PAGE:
[00:11:51] Also through the acquisition that we've, you know, worked with a bunch of people that we knew were good. And so, I handful of the, the Yammer folks that we had worked with that knew us, and we knew them ultimately came over to, to join, to help build the very first versions of it. And so, the company kind of grew from there, but that was that wasn't a lot of ways the seed of it was, of using the network that we'd already had and, and building from that.
[00:12:12] So, you know, I think it speaks a little bit to how Silicon Valley works that it's much easier if you have that network and understanding of we're very sort of fortunate and privileged to be able to do that. But if you have it, then, then there's certainly a lot of avenues for being able to, to start something or at least sort of get the initial idea off the ground and see how it might go.
[00:12:30] Omer: And, and how long did it take you to, to build the product and, and were you guys also going out. And doing some customer development and doing any more validation of this as a product, or did you kind of feel like, well, we've seen this work, we understand this enough from what we saw internally and from what we've seen in some of the organizations, we know what we need to go to.
[00:12:55] Benn: So, in terms of the timing, we launched it, we launched the first version of Mode pretty quickly. We launched it, I believe in April of 2014 after founding the company in August of 2013. So it's about a nine-month period between when we went from starting the company to when we went from, from publicly launching the product.
[00:13:13] Frankly, I think we probably did that too quickly. I, you know, we, we sort of were anxious to get the product out there. We liked what we had built and we're like, let's go show it to people. And, and so, you know, I think you could probably take it one more time than we did, but, you know, so it is in, in terms of doing the customer research and things like that, I think this is an area where we actually under-invested.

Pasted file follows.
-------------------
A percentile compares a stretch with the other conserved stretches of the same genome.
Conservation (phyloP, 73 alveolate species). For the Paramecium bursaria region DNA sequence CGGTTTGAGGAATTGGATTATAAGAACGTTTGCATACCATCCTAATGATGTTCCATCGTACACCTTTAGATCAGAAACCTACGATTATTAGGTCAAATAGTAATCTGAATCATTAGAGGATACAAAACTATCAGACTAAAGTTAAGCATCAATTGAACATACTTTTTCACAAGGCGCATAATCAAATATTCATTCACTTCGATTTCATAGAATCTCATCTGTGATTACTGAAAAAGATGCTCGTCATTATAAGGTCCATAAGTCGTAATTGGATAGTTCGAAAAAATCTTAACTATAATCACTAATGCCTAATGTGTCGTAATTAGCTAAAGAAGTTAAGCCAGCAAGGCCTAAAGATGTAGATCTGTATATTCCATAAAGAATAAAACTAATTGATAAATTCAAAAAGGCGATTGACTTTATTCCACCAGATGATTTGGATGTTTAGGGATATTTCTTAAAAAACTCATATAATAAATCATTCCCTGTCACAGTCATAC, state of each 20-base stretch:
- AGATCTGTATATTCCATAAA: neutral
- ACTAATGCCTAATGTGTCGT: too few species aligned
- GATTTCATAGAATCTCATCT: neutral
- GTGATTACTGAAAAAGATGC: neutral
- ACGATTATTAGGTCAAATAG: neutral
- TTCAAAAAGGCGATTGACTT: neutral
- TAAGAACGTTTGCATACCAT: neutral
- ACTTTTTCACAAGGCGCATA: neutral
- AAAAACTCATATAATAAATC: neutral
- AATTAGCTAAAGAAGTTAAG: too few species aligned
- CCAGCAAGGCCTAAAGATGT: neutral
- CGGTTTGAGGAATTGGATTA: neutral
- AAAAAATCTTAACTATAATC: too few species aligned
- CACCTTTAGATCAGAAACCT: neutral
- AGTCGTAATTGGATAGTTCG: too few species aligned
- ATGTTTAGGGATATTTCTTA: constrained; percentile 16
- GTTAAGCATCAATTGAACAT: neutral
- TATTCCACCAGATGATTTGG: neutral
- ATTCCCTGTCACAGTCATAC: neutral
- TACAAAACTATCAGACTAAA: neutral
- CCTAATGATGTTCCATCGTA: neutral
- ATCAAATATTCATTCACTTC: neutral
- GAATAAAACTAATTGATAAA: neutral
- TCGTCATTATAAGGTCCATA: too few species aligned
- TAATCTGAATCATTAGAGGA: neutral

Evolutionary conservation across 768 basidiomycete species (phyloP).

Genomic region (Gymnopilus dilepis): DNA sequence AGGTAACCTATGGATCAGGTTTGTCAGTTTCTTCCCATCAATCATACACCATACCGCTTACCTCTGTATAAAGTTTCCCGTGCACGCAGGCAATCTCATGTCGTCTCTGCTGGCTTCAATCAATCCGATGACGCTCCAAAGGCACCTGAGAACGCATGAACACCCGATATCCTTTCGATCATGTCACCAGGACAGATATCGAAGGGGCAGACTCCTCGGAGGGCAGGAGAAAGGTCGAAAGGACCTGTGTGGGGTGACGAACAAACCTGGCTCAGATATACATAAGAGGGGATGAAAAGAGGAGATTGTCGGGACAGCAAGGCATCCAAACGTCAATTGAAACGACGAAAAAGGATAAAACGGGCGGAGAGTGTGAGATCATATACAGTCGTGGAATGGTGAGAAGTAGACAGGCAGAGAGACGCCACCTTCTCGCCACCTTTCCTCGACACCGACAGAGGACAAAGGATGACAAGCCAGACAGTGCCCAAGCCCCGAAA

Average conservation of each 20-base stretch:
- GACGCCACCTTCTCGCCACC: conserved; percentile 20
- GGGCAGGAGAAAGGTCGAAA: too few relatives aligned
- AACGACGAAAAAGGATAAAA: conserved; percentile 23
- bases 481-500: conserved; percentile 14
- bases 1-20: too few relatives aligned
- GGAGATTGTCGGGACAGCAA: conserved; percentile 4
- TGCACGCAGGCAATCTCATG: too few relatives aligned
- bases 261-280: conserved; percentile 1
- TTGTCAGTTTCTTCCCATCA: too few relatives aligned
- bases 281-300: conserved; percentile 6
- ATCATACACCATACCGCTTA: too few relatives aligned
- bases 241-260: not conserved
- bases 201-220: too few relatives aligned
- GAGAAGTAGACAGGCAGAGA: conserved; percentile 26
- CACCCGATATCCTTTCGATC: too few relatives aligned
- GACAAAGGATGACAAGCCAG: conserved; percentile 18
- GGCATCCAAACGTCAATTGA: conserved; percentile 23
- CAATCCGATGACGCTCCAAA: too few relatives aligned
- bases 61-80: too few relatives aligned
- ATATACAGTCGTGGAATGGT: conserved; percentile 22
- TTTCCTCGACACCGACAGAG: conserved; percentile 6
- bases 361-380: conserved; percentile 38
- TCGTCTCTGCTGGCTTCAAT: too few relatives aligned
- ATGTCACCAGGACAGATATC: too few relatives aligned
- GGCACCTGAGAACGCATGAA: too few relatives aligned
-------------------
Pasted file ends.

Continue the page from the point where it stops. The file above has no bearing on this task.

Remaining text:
[00:13:32] We, we understood the customer very well for a particular type of customer. Like we knew analysts, we knew data scientists. We knew the problems that we had had really well, because we had been solving them for, for a few years between the three of us at, at Yammer. And we've talked to a bunch of people while we were there.
[00:13:48] And just like we had lived that, that life. I think we under-invested in understanding the dynamics of the market. And I think it's easy to do that when you're, you're excited about a company excited about an idea. It's easy to think like I've got this great idea and I just want to go out and do it.
[00:14:03] And that the kind of market research feels kind of like. And I think we should have done more of it, frankly. Like we should've had a little better sense of exactly where we thought we would be positioned in the market. Exactly. What other tools people were out there working on, what problems they were solving with those tools, where were there gaps in that, that set of tools?
[00:14:20] You know, we, we had some intuitive sense of this and would do some customer development to help validate it or, or, or prove it wrong. But I think that's something. That if I were to do it all over again, you can do for a fairly long amount of time and just learn a ton about, and the more that you have more, that foundation, you have the much better you'll make decisions and building a product and figure out how to sell to and things like that.
[00:14:42] So, so we did some of it, but, but I think you can always never do enough.
[00:14:46] Omer: Give me an example of why that was something you look back and feel like you should have done differently. What was the outcome or the challenge of under investing in that?